What should I use as a fermentor cover?

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RadicalEd

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So in the pursuits of making my own sake, I've been ruthlessly scouring the local craigslist and ebay for a decent stoneware crock in which I could ferment. My tireless efforts finally paid off and I managed to get my grubby paws on an 8 gallon crock very similar to this one, only a few times larger :p :



But, there is one glaring little issue with sing such a crock as a fermentor...What on earth do I use as a cover? I know that a fermentor cover doesn't need to be absolutely airtight, but certainly I would like to keep any drafts from getting in there.

Compounding the issue, the crock, due to it's handmade origins, hardly has a flat or perfectly round top. So any solution would need to overcome those challenges as well.

I'd post pics but the computer with the camera's interface driver is kinda dead right now :p...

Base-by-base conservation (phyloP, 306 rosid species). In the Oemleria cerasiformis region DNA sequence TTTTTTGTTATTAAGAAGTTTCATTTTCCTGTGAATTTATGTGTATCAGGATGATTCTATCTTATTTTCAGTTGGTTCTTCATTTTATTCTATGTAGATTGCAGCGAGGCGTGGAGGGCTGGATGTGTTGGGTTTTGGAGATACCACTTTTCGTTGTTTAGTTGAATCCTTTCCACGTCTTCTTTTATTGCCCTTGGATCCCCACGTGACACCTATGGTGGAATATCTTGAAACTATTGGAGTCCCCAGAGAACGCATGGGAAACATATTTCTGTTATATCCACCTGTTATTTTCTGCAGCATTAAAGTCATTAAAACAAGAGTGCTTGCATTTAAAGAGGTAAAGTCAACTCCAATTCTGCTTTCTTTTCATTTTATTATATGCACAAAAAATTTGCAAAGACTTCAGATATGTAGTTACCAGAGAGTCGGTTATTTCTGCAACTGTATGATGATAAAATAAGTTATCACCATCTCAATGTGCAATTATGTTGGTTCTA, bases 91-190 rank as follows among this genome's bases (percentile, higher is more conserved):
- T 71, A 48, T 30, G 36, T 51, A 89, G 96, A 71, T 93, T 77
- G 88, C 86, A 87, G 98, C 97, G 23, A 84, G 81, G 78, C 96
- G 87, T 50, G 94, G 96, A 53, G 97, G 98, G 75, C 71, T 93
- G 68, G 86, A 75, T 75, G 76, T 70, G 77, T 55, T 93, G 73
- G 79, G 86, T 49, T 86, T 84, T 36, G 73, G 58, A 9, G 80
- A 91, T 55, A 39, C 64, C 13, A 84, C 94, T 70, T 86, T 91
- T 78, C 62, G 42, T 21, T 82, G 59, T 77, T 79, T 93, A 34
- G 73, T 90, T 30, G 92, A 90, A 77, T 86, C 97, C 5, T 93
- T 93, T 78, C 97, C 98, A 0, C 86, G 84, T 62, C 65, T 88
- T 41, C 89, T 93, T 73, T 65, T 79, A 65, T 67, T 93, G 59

Thanks in advance for any ideas!
 

david_42

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Callipoola Brewing uses plastic palleting wrap on their 500 gallon "cheese tank" fermenters.
 

Rick_R

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Well, if you want to stay stoneware'ish, I'd use a stoneware flowerpot saucer. Get one big enough to sit upside down over the top. It wouldn't be airtight, but it would at least cover the top. Of course, plastic wrap or sanitized aluminum foil would work.

Rick
 

Revvy

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+1 on the flowerpot saucer...you can get them in the house and garden section of a big box hardware store...They come glazed and unglazed. And some of them are huge.